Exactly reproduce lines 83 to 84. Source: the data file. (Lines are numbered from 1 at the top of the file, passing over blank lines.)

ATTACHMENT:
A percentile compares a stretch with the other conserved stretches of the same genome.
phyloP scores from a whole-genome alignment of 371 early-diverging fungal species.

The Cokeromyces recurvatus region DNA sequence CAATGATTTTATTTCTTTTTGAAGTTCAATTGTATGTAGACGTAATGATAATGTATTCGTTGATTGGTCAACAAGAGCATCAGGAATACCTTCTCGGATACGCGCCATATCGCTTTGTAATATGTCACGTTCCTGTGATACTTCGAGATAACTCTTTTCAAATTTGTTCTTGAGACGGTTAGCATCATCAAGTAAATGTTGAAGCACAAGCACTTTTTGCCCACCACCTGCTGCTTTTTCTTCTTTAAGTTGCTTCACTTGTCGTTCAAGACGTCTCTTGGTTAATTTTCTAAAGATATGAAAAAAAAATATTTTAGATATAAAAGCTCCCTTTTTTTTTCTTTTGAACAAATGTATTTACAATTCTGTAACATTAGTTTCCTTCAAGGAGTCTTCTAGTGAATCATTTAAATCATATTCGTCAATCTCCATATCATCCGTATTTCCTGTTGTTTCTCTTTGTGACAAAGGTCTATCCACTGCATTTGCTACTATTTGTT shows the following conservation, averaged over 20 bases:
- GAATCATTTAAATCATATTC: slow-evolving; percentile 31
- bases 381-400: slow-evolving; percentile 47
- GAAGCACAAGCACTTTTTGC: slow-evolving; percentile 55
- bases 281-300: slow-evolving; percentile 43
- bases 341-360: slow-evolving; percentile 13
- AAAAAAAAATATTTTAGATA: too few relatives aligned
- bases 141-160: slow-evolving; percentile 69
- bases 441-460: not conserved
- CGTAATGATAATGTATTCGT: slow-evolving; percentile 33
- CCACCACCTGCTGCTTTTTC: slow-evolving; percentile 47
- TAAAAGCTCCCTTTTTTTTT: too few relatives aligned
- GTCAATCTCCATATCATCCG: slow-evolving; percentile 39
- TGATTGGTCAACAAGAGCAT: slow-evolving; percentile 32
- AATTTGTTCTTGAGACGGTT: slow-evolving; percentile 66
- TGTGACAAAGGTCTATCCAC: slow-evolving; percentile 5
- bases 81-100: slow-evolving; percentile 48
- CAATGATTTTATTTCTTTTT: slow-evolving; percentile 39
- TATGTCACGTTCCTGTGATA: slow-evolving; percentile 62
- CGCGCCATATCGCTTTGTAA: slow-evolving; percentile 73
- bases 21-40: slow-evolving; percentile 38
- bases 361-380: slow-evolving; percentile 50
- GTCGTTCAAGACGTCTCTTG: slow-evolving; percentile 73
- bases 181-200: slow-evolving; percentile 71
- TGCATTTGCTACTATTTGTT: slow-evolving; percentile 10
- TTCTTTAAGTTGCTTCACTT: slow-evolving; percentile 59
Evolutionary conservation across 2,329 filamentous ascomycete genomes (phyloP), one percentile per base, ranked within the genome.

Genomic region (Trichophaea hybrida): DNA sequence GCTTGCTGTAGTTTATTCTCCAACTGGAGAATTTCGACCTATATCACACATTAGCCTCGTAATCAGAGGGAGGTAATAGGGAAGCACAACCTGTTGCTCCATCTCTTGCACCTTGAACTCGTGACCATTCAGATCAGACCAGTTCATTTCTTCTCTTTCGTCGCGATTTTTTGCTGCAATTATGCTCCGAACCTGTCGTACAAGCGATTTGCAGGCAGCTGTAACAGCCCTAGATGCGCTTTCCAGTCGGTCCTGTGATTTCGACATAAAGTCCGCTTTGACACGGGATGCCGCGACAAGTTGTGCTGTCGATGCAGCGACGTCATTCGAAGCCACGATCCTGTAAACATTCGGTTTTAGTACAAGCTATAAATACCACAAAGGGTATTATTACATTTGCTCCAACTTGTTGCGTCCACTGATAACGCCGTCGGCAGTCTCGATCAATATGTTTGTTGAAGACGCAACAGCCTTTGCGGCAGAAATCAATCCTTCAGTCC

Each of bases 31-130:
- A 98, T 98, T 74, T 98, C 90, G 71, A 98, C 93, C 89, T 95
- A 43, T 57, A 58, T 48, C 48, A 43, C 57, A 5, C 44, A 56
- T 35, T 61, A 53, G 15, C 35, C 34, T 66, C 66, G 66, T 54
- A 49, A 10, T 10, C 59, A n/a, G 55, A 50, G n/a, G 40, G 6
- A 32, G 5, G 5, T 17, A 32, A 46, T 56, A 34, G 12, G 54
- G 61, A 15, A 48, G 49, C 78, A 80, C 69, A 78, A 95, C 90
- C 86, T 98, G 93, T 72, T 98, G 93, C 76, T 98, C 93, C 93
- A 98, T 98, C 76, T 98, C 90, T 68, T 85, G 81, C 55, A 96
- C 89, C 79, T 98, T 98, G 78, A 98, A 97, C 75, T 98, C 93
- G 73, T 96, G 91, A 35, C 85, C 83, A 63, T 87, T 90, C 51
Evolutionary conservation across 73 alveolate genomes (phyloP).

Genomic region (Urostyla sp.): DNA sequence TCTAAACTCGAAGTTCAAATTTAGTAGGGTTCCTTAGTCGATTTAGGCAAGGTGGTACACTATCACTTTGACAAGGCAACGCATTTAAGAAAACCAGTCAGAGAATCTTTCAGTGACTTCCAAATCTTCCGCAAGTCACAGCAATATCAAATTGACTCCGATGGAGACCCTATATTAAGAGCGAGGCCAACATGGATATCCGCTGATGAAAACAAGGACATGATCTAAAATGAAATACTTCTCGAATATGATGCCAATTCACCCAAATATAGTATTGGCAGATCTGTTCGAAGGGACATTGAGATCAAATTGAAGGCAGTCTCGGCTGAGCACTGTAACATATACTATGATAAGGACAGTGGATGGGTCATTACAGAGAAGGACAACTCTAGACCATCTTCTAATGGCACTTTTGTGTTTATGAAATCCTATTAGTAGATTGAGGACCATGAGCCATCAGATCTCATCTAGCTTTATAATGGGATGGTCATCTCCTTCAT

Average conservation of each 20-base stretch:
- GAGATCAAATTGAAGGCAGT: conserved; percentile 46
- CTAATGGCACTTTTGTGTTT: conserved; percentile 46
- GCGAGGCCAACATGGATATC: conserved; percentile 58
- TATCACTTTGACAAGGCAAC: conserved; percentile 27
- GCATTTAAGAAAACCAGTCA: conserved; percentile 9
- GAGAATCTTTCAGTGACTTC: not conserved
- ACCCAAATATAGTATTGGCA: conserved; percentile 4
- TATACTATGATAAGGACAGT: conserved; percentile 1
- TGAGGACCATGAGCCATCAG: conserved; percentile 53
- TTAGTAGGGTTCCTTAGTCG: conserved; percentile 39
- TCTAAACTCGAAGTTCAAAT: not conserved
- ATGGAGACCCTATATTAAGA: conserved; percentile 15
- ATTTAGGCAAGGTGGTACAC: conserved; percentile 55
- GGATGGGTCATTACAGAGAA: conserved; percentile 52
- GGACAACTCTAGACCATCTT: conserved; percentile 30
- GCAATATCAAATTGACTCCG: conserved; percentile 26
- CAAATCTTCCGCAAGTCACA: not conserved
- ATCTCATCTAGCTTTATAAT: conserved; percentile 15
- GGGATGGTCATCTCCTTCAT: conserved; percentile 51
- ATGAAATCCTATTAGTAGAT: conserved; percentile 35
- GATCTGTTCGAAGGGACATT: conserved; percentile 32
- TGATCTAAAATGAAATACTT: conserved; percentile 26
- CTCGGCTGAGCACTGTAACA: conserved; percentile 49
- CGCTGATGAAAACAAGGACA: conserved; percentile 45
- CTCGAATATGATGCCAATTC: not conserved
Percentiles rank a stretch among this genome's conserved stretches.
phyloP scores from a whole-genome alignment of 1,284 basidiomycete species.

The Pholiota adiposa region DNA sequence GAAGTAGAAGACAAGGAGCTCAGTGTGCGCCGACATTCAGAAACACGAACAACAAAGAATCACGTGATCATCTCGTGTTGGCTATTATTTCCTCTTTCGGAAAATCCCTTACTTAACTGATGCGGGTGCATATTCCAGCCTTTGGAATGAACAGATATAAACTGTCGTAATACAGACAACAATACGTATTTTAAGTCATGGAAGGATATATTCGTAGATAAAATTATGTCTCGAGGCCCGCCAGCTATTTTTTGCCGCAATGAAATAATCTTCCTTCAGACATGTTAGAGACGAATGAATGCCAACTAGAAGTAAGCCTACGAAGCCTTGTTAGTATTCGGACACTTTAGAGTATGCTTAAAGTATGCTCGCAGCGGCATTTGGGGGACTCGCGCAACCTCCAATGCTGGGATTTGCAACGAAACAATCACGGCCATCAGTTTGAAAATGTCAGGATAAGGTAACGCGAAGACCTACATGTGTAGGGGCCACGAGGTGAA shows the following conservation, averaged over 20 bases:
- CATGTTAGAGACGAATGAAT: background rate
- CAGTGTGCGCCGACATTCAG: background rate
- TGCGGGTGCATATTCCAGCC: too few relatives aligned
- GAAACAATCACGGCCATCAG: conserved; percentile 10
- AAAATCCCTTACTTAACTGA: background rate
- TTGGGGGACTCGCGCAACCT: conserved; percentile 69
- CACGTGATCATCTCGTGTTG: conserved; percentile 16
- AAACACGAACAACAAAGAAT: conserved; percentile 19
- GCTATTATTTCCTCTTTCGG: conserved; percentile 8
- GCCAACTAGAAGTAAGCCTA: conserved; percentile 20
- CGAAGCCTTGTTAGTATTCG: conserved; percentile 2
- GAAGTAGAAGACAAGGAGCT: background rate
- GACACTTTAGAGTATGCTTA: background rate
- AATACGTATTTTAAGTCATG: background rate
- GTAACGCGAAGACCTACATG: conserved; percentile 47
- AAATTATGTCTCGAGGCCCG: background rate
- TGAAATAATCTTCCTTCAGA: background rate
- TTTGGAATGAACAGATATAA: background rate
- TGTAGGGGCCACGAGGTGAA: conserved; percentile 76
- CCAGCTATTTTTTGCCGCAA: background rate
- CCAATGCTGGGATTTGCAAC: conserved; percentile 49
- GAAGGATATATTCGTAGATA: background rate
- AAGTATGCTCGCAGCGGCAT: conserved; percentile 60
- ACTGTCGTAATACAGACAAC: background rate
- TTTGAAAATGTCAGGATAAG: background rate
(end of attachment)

- CGAAGCCTTGTTAGTATTCG: conserved; percentile 2
- GAAGTAGAAGACAAGGAGCT: background rate